Harlan’s charming wife, Susan, had joined us for dinner, and she told us the story of how they had met in pub in Great Britain. I don’t remember whether she said that he had thrown a bottle at her, or she at him, but knowing Ellison’s lascivious reputation, it was probably the latter.
While his behavior was often profane, he could be compassionate. At the end of the year I sent him a copy of our family Christmas letter, in which we described our infant son’s battle with cancer. (Our son eventually won that battle and grew up to be a fine man, but it was a difficult period for my wife and me, and I channeled that horrific experience into the dialog I wrote into the game.) After Harlan received the let, he called me to ask me why I would send a Christmas let to someone who was Jewish, but then asked me with sincerity and concern about my son and how he was doing.
One of my favorite memories of Harlan was when it was time to cast voices for the game. One of my friends knew John DeLancie, who had played the mischievous, omnipotent being Q on Star Trek: The Next Generation, and I thought he would be perfect for the voice of the insane supercomputer AM. When I told Harlan that I had spoken to DeLancie on the phone and he was interested in the part, Harlan immediately said, “No! No one from Star Trek.” Knowing the story behind his experience on Star Trek, I was not surprised. “Why don’t you perform the role?” I suggested. “You as an evil supercomputer is perfect typecasting!” Harlan agreed.
On the day we recorded AM’s dialog, I sent a limousine to drive Harlan to the recording studio from his home. As he got out of the car, I could see that he was upset. “What’s wrong?” I asked. He told me that he had barked at Susan that morning, and he was feeling guilty about it. “Susan’s a lovely person, and you should feel bad about yelling at her,” I said. “But she’s loved you all these years, and she’ll still love you when you get home, so let’s get to work now.” He seemed to brighten up at that.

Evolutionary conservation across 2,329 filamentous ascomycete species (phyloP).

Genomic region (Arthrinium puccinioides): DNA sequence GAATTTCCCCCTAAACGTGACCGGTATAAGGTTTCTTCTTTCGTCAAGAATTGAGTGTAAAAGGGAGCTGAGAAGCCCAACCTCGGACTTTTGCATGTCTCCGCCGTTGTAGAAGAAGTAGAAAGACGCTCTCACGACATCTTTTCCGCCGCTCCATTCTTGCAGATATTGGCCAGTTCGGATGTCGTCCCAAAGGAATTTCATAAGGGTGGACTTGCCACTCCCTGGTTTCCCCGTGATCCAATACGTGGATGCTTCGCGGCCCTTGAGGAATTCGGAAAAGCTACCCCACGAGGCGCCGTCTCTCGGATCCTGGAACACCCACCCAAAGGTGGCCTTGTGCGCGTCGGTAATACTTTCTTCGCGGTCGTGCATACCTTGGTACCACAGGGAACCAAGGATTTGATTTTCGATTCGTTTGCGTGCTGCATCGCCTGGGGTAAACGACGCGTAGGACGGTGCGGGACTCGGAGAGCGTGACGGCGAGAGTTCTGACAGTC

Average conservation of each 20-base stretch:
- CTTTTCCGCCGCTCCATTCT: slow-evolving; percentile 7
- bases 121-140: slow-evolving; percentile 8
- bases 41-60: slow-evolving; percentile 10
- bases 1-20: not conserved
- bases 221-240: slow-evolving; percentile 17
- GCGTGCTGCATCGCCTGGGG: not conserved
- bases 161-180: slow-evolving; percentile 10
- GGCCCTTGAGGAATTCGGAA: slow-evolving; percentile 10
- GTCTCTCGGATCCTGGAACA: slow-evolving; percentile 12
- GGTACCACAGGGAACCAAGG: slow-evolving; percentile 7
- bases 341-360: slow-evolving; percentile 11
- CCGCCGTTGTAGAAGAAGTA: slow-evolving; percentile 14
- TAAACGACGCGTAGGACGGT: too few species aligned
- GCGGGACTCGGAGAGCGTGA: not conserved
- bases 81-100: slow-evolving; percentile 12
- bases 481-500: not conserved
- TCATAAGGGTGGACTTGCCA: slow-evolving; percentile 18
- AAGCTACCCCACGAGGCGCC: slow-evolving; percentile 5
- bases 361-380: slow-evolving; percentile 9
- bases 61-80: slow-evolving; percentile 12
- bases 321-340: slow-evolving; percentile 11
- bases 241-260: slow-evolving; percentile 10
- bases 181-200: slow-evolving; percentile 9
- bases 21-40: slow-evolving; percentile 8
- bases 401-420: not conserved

I discovered that underneath his curmudgeonly, abrasive exterior, Harlan was actually quite a caring but insecure person. If you earned his trust, I found he was quite charitable. The night that “I Have No Mouth, And I Must Scream” won the Game Developers Conference Award for “Best Game Adapted From Linear Media,” I called Harlan from the ceremony and told hem, “You won!” He immediately shot back, “WE won? That’s great!”
He put his warm sentiments to paper too. When Computer Gaming World awarded the game with their “Best Adventure Game of the Year Award”, Harlan wrote a letter to the editors thanking them for the honor, but informing them that they failed to mention my name in addition to him and David Sears:
“David Sears and I worked very hard on I Have No Mouth, and I Must Scream. And we both get our accolades in your presentation. But someone else who had as much, or more, to do with bringing this project to fruition… is David Mullich. He was the project manager and designer after David Sears moved on. He worked endlessly, and with what Balzac called ‘clean hands and composure’ to produce a property that would not shame either of us. It simply would not have won your award had not David Mullich mounted the barricades.”
I’m thankful to have that thoughtful gesture with which to cherish his memory. But sadly, it was one of the last times we communicated, and I regret not having continued our friendship after the game was completed. It is said that one should never meet one’s heroes, for they will always disappoint you, but Harlan was someone who never disappointed.